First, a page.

The chart above can also be used to calculate increased travel time on a trip. Use the same values but rather than divide by the adjustment, multiply instead. For example, if a trip would take 10 days by road, then an equal distance through a forest would take 22 days (10 days x 2.2 for forest). If the character's need 6 days by road, but have to travel the same distance through mountainous terrain, then multiply 6 times 3.2; the result would be 19 days.

Further, some character races have special movement in various terrains. Also, creatures who are native to a terrain may gain bonus movement because they are accustom to it. Examples might be side-winding snakes in the desert or monkeys in the jungle. Additionally, there is a characteristic known as sure-footedness. This applies mostly to mounts and multi-legged creatures, but the GM could choose to apply it in other cases. Arachnicians are the only playable race to have this sure-footed trait.

However, if a terrain exceeds the limits described for a sure-footed creature, then the natural terrain movement applies instead. For example, a horse can manage rough terrain up to 30° angles, but if climbing a traveling up a 45° incline in the hills, then speed must be treated as hills rather than the forest speed normally given for the condition. Additionally, the chances of falling and stumbling exist for the horse as well when exceeding its sure-footedness.

The table below shows how to treat the terrain for native and sure-footed creatures, as well as a few playable races:

 NativeSure-FootedDwarfElfGryfSaurian
TundraPlainsPlains    
DesertPlainsTundra    
ForestTundra  Tundra  
HillsDesertForestDesert Optimal 
SwampDesertHills   Plains
JungleForest     
MountainsHillsJungleHills Hills 

What a player should grasp from all this information is that creatures who are in their native environment can be far tougher in a fight than they look on paper. For example, the elf versus a saurian in a forest: first, due to bearking, the elf will likely detect the saurian long before the crocodilian beast will get a chance to know the elf is there. Moreover, the elf will be moving at 7 hexes per round of combat compared to the saurian's 4 hexes each round. The elf will simply out-maneuver his opponent, possibly not even letting the reptilian get close enough to attack. On the flip-side, put the elf in the swamp against the saurian, at the battle looks quite different. The saurians vibrational detection through mud will allow him to find the elf almost anywhere within 60 feet. Any sneak attacks on the lizard-like combatant will become virtually moot. Also, the elf has slowed down to 4 hexes per round, while his opponent actually is quicker at 6 hexes. Move this battle to nighttime when the elf would be penalized for light conditions while the saurian would fight as if seeing invisible beings, it becomes clear where the advantage shifts.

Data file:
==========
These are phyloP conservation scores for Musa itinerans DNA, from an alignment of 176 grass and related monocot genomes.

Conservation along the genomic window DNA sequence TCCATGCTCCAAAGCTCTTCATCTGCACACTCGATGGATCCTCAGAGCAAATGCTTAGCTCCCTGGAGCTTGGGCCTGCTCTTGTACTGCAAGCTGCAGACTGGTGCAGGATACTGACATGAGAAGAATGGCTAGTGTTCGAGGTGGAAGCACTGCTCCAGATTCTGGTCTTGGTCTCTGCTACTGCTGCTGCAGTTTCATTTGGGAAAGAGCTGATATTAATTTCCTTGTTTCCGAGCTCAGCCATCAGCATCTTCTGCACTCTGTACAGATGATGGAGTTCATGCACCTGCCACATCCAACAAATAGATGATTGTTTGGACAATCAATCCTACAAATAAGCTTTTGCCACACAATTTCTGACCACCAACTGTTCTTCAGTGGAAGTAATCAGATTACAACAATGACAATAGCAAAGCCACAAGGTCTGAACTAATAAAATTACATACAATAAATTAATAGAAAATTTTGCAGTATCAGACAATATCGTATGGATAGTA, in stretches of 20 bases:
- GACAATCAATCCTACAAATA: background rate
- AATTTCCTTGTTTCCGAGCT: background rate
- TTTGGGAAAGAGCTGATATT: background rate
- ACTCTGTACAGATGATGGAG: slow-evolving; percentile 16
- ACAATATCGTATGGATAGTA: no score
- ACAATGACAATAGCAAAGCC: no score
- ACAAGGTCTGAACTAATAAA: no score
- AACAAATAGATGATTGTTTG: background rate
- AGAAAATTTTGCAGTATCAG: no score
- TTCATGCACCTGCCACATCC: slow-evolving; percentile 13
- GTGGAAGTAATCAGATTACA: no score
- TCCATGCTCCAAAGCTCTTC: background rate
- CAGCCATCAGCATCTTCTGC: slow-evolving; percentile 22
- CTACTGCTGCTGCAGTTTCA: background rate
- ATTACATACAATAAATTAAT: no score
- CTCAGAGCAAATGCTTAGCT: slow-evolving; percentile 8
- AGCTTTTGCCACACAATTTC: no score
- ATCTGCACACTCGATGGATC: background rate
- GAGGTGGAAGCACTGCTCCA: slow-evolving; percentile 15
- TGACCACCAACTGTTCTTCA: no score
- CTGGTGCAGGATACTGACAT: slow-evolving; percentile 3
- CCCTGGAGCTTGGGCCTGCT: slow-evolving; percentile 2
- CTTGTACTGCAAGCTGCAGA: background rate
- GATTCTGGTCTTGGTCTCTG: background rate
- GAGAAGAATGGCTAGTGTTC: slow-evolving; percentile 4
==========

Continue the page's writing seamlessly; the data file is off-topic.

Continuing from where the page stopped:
Encumbrance

This particular set of rules will not likely be needed often. However, it is here to prevent that one player we all know who states “Well, it's written on my character sheet, so I'm carrying it.” Most often, declaring player characters have “standard equipment” backpack (two torches, tinderbox, blanket, 20-ft rope, a mirror and some food), one or two weapons, shield, coin/gem bag and reasonable armor, this rule will not come into play. However, there are times when heavy loads need to be carried - like finding a nice treasure haul. Most often, the team will go buy or borrow a mule, horse or maybe a borgaaz to carry the weight. If that's still not enough, they find a wagon.

All that said; there will still be times when the horses ate poisonous mushroons, died and left the PCs to carry several hundred pounds of things they refuse to abandon. When this happens, the GM has to know how the additional weigh affects travel speeds as well as performance in combat. The first thing to keep in mind is there are two states of hauling a heavy load: loaded encumbrance and persistent encumbrance. The first is when a character or pack animal is currently carrying the pack weight. The other is when the excess weight is removed but penalties from weariness linger. Thus, if a gryf has been carrying a backpack half his weight all morning, then during that time he or his would be in a state of loaded encumbrance. Movement rate would be down 3 or 4 points and probably only two more hours of travel would be likely for the day. Should that gryf get ambushed carrying the load, his initiative penalties would be hefty. However, if possible (ruled by the GM or as an action), the gryf drops the heavy pack, then his current encumbrance would mathemathically be back to normal; however, persistent encumbrance states if over-encumbered for more than an accumulation of 30 minutes, then the penalties from that encumbrance level linger at half value (round to the creature's disadvantage) for four hours after the weight has been dropped. Therefore, the gryf throws down the pack, but his initiative and combat movement are still diminished by a point or two.